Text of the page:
Report: Comcast is in Washington's 'penalty box' regarding new mergers

In the near term, expect Comcast (NASDAQ: CMCSA) to focus on bite-sized acquisitions, such as last week's purchase of advanced advertising startup Visible World, rather than large mega-mergers, such as the scrubbed $45 billion Time Warner Cable (NYSE: TWC) purchase.

With regulatory disapproval of the latter deal revealing a current Beltway attitude towards Comcast that is decidedly wary about the cable conglomerate getting much bigger, analysts believe Comcast will lay low, acquisitions-wise, at least until a new president takes office in 2017.

"Comcast is likely sidelined for the time being for any material transactions. Even large content deals would be a tough sell," telecom analyst Craig Moffett said. "That could force them to look overseas. But for now, they don't have to do anything at all. They are performing very well, and they still have lots of organic growth opportunities to pursue."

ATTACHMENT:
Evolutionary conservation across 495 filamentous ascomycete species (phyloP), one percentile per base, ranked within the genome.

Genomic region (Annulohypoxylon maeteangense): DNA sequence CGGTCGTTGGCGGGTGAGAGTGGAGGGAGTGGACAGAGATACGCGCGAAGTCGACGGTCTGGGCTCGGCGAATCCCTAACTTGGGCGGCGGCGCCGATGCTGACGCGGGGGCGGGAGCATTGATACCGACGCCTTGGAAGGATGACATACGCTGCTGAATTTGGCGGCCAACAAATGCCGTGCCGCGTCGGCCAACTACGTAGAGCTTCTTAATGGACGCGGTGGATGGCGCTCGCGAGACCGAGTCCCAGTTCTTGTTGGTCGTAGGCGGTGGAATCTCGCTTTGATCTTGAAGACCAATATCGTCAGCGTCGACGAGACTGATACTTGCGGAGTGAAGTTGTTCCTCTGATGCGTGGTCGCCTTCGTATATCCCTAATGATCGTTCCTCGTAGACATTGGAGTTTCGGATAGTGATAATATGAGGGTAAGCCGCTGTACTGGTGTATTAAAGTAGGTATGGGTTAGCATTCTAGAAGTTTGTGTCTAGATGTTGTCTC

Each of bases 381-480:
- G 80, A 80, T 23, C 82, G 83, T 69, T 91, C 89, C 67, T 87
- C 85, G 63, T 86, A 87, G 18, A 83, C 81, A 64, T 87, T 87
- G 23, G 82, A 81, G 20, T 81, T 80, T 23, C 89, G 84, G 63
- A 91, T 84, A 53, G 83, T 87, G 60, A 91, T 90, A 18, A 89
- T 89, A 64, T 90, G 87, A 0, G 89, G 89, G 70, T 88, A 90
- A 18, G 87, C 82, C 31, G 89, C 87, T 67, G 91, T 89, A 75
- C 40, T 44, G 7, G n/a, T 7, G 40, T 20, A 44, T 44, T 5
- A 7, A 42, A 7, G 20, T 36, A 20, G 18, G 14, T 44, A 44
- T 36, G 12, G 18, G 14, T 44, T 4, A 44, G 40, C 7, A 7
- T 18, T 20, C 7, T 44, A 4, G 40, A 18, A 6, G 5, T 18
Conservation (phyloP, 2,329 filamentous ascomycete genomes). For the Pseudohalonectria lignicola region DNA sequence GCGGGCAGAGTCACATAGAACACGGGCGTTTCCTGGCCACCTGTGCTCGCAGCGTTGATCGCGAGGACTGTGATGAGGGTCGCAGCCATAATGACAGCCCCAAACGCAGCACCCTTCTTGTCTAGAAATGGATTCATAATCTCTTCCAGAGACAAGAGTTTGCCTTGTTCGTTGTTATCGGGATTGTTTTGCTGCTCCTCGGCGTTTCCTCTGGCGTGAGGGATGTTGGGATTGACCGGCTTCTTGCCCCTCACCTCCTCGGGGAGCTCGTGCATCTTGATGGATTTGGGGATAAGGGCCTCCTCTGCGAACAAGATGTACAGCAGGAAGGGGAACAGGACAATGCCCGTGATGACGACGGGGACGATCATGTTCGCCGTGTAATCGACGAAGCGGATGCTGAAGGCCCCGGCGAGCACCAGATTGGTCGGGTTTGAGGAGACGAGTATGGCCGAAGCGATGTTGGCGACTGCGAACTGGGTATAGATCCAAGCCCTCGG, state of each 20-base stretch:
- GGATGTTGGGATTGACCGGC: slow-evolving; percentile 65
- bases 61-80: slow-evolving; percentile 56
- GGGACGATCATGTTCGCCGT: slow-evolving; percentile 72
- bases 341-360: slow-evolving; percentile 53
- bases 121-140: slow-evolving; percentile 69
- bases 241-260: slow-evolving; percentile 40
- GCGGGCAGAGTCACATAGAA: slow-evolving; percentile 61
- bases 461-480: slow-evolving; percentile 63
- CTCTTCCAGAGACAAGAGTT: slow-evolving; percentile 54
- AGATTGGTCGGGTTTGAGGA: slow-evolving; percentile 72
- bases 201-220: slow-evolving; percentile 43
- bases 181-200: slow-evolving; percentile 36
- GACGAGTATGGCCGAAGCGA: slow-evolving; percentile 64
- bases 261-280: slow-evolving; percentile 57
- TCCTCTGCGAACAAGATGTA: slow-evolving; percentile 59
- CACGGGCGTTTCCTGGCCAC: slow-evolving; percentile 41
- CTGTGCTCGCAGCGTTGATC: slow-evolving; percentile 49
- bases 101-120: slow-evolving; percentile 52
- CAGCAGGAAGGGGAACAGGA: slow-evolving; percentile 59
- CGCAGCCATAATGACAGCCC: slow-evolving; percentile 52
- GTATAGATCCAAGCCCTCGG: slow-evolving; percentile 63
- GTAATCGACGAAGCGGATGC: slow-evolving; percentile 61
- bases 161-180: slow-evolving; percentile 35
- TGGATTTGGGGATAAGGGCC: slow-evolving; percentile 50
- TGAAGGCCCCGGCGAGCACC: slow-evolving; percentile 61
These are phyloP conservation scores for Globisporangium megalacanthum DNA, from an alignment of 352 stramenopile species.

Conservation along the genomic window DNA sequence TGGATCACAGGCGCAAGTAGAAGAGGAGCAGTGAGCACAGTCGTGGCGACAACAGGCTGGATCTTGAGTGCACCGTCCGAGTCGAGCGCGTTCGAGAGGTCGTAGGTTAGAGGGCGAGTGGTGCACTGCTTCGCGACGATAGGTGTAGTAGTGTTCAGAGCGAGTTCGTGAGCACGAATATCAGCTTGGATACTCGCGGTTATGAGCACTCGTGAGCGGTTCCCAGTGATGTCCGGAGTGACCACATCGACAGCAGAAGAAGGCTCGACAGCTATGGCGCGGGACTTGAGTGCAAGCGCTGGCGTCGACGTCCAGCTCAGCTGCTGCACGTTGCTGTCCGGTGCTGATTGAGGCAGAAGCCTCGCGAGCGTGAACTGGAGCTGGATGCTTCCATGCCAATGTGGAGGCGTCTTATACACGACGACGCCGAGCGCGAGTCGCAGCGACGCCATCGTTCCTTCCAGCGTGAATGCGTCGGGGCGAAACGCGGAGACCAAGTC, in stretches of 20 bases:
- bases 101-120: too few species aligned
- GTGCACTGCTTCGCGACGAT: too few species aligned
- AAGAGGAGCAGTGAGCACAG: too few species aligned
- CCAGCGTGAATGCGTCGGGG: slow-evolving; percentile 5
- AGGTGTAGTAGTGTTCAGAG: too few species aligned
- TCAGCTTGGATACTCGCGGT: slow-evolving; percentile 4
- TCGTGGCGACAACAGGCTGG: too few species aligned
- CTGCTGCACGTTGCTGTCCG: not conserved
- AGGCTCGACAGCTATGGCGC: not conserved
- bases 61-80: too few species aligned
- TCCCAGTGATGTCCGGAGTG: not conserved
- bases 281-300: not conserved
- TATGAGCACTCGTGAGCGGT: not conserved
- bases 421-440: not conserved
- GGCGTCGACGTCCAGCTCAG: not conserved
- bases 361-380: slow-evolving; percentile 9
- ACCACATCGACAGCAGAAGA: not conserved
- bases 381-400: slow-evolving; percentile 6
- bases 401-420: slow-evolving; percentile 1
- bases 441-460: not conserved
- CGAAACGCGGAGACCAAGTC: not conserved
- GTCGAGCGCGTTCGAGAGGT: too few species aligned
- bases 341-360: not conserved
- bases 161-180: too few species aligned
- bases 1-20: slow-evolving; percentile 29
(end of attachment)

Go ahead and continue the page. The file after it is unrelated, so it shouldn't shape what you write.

Comcast's hometown newspaper, the Philadelphia Inquirer, found the environment in Washington, D.C., irritated by bold attempts to merge with TWC, which occurred as Comcast was failing to fulfill the terms of of its last big deal, the 2011 acquisition of NBCUniversal. 

Washington is "really annoyed with Comcast. Obviously, it's political," John Tinker, media analyst with the Maxim Group, told the Inquirer. "They are in the penalty box. The issue is how long they will stay in the penalty box."

Tinker said Comcast should "stay low for a year and a half," or at least for the rest of the Obama administration. 

"It's something that they have to be thinking about," he explained. "A year and a half is not a long time. [CEO] Brian [Roberts] will be around at the end of next November. Obama won't."

For more:
- read this Philadelphia Inquirer story
- read this MoffettNathanson memo (sub. req.)

Related articles:
Comcast: Networks have 'stacked' 550 series on Xfinity On Demand
Comcast snaps up ad tech firm Visible World
Comcast hires former Nike exec Satchell as product chief

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